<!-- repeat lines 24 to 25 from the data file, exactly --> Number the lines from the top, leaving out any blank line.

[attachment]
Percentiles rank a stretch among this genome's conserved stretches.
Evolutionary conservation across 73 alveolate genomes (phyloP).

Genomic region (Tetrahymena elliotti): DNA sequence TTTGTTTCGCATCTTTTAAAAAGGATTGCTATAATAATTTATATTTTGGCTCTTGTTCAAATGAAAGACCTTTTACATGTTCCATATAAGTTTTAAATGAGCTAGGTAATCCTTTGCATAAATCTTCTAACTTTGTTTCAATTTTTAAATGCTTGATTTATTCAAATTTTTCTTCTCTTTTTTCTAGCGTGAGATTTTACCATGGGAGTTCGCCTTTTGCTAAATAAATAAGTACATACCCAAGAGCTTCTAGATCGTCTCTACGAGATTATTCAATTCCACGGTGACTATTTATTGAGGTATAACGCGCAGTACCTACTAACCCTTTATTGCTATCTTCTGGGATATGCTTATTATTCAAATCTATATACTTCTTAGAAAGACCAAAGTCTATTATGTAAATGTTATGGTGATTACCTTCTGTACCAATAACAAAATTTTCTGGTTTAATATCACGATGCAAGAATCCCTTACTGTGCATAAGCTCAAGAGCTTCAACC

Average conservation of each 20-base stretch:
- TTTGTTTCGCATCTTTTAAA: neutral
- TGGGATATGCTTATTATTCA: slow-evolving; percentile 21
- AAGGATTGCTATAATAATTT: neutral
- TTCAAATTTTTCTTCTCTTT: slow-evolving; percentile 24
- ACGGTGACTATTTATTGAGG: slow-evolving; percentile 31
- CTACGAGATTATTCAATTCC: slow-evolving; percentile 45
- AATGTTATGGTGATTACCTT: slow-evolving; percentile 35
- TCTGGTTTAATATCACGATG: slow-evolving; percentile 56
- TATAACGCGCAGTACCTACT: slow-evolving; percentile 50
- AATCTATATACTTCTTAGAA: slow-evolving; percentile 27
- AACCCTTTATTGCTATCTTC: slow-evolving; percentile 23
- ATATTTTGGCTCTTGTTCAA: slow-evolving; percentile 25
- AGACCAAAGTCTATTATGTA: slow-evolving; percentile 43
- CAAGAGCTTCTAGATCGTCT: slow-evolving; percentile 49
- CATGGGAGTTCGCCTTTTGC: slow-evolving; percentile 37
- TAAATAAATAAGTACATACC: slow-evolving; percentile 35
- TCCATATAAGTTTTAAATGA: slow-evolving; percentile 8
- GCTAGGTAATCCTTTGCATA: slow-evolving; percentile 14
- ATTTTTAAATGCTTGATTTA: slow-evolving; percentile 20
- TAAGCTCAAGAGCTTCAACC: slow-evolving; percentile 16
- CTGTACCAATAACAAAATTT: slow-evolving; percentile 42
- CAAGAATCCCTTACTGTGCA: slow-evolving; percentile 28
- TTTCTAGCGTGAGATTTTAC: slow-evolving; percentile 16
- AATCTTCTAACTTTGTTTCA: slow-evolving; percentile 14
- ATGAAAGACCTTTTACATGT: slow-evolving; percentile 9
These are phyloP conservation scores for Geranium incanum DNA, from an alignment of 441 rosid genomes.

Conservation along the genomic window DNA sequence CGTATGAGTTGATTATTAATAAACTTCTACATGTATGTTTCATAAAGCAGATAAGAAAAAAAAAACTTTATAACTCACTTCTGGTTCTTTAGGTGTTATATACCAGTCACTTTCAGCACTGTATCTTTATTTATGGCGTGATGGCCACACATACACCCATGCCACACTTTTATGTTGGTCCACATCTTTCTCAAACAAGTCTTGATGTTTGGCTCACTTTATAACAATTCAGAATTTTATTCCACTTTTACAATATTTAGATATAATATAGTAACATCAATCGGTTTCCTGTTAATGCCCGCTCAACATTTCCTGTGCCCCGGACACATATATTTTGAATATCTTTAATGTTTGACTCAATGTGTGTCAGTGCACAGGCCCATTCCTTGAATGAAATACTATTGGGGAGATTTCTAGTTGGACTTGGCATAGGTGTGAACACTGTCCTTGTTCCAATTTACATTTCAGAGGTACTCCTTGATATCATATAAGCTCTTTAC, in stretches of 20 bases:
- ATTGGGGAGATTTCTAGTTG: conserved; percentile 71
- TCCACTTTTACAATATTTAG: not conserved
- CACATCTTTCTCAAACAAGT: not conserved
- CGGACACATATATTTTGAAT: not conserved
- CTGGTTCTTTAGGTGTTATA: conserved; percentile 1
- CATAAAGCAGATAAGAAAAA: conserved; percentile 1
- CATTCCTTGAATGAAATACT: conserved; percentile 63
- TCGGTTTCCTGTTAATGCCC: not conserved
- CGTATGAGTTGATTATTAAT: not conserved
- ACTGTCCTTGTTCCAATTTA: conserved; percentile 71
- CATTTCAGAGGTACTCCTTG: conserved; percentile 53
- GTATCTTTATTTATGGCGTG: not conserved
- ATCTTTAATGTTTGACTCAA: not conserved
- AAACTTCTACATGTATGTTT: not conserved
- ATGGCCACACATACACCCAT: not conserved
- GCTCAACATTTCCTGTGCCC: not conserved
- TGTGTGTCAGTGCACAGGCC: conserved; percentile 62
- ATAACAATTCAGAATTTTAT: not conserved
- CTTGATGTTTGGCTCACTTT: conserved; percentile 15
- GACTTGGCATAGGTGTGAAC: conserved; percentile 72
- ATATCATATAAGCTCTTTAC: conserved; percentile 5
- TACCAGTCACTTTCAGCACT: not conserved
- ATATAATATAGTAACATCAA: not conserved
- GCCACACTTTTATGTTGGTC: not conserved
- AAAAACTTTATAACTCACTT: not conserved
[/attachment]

- TAAGCTCAAGAGCTTCAACC: slow-evolving; percentile 16
- CTGTACCAATAACAAAATTT: slow-evolving; percentile 42